The record contains sufficient evidence from which a jury could reasonably conclude that Worman was never a partner in Whelchel Trucking, and therefore that the funds he paid to himself constituted income that should have been reported. Ernie Whelchel testified at trial that Worman was never a partner in Whelchel Trucking. He provided an explanation for the contradiction between that testimony and the tax returns that listed Worman as a partner when he testified that he only listed Worman as a partner so that Worman could take advantage of unused tax deductions. If the jury believed the evidence that the partnership returns showing Worman as a partner were merely to enable Worman to gain tax advantages, the conclusion that Worman was never a valid partner follows from the principle that an arrangement that is merely a device for tax avoidance and otherwise is without substance will not be recognized as a valid partnership. See Commissioner v. Tower, 327 U.S. 280, 287-89 (1946).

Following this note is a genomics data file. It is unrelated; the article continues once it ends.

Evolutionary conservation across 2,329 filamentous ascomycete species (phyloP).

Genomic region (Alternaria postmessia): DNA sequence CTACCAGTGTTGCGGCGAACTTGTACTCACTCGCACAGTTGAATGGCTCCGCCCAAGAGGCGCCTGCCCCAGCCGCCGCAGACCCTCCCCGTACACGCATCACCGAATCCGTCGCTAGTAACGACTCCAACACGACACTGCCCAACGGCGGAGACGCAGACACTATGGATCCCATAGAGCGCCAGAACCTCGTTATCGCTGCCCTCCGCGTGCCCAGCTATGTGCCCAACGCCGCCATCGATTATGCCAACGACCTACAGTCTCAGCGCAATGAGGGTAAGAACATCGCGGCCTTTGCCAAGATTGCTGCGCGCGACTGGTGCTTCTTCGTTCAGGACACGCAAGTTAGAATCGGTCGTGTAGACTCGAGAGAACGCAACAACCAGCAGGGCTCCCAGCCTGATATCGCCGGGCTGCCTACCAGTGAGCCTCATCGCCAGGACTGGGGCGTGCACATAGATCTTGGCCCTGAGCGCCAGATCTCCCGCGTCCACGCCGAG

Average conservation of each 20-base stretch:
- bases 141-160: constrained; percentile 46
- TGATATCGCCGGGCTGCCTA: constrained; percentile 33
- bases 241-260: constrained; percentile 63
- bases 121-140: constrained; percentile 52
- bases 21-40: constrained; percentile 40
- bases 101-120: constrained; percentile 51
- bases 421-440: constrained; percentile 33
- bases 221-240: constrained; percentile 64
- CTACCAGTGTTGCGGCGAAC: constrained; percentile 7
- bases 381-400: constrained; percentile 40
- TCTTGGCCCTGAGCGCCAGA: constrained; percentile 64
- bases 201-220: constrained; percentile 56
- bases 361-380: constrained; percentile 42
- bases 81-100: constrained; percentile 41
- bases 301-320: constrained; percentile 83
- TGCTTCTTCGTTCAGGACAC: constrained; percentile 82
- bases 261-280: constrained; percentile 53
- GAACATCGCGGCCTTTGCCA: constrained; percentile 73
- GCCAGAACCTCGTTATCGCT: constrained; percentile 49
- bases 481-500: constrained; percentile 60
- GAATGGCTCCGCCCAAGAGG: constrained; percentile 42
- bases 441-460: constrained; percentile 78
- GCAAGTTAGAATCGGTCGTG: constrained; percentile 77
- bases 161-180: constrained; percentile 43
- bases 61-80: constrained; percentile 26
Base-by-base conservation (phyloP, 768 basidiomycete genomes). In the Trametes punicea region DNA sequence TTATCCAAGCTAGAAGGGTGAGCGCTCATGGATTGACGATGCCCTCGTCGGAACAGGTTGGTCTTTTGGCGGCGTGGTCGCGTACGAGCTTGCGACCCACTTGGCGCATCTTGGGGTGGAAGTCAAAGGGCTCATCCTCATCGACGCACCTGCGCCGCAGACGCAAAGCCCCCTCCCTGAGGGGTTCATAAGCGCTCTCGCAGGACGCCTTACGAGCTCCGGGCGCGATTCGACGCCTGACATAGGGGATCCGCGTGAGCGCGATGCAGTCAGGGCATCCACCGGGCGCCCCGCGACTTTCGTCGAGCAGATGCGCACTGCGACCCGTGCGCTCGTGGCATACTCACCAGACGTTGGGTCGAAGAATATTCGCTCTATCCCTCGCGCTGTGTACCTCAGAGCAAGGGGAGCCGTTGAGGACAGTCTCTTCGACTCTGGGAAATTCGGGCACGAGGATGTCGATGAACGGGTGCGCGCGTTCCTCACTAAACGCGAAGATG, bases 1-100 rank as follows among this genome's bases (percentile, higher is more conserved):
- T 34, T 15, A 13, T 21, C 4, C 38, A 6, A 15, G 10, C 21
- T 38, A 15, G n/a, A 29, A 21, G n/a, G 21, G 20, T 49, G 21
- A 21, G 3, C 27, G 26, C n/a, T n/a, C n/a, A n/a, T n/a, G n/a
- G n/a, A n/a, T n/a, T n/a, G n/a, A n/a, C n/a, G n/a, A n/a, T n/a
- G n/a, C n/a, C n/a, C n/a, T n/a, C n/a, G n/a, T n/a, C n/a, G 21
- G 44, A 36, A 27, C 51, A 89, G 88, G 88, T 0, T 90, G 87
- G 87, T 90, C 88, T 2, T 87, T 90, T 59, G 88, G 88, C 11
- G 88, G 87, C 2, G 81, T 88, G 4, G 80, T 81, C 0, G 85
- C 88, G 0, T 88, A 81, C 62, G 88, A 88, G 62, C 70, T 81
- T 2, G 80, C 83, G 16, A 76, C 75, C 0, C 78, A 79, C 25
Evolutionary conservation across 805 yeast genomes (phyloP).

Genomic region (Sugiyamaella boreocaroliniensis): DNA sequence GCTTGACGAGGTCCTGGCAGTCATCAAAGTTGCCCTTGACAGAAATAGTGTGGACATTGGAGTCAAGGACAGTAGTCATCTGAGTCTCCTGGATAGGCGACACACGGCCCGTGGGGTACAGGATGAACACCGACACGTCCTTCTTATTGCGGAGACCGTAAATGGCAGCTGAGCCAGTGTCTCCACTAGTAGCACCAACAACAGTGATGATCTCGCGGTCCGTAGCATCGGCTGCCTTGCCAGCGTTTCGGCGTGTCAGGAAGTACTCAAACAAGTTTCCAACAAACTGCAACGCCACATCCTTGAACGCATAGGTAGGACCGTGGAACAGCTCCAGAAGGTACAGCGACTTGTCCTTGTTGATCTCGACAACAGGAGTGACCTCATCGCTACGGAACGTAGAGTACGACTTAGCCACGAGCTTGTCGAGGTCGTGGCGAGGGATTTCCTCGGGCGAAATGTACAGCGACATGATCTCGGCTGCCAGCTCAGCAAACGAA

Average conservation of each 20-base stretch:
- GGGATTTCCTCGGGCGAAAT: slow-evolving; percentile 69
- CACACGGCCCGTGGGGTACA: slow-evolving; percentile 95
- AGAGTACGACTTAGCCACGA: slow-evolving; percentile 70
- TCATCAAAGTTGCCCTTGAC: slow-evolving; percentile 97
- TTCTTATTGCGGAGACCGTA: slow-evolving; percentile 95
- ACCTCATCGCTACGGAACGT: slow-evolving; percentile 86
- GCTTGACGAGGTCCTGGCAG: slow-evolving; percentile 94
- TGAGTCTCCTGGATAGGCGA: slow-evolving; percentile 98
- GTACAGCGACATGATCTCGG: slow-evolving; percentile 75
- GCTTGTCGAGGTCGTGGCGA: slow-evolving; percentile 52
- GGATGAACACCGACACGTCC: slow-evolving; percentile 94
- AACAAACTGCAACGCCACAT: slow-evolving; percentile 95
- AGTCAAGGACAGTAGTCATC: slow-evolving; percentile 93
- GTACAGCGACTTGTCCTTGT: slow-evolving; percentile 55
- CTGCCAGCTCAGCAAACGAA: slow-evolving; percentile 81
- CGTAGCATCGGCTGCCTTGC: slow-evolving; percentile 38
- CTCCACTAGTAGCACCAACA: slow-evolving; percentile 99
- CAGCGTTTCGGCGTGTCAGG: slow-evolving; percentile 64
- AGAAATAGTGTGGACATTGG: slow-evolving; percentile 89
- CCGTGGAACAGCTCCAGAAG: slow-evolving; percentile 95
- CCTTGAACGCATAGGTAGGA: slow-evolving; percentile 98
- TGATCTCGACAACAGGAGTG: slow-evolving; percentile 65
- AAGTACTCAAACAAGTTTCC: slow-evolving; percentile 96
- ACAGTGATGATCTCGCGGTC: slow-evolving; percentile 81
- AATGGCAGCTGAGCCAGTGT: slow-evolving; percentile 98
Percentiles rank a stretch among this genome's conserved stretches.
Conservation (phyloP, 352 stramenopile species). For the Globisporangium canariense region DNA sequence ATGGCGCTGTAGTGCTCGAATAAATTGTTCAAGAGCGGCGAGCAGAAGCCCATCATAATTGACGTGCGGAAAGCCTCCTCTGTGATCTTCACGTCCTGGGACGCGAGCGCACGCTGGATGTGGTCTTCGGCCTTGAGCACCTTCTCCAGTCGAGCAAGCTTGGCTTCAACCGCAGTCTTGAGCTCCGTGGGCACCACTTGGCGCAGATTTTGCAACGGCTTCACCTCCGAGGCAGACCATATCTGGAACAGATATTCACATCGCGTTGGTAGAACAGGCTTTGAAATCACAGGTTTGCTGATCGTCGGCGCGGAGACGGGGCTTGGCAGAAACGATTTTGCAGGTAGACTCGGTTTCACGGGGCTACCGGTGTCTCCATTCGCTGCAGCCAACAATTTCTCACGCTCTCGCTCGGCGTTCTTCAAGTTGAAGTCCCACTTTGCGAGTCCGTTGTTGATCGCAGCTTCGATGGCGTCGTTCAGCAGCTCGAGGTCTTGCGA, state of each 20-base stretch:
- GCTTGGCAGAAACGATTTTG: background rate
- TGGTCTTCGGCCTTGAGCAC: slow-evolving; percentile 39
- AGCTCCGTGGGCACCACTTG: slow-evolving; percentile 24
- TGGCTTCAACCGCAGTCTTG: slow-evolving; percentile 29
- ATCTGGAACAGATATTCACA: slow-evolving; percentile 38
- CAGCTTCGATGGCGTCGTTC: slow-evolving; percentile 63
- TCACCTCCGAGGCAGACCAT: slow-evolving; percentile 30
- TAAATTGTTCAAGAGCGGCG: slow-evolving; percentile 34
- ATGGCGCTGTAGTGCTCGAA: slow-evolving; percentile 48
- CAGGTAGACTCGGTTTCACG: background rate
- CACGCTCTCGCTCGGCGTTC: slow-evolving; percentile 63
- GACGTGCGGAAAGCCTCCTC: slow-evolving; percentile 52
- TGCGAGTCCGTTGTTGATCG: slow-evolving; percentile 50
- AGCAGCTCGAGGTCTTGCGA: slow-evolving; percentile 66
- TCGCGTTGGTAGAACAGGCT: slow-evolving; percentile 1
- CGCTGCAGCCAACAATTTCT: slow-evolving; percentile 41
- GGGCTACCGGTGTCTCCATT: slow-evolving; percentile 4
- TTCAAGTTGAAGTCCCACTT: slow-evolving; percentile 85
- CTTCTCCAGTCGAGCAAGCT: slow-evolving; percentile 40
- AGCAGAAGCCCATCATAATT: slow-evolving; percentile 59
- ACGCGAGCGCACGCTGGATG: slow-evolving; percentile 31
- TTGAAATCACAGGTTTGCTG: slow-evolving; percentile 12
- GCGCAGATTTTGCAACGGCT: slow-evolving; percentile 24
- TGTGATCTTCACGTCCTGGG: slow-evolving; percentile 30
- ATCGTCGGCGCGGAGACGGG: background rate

In addition, from the evidence that Worman used Coop checks to pay his own expenses and concealed that practice from the Coop through "stubbing," a jury could reasonably conclude that Worman was attempting to hide an embezzlement scheme rather than acting as a partner who was taking a partnership distribution to which he believed he was entitled.
Although Worman argues that "bald assertions" by Ernie Whelchel are insufficient to create a question of fact for the jury on the partnership issue, his argument fails. The contradictions in the evidence between the tax returns listing Worman as a partner and the testimony by Ernie Whelchel at trial created a triable issue of fact for the jury. Taking the evidence, together with reasonable inferences to be drawn therefrom, in the light most favorable to the government, a reasonable jury could have found that Worman was in fact never a partner in Whelchel Trucking. That finding adequately supports the conclusion that the unreported funds constituted income that should have been reported.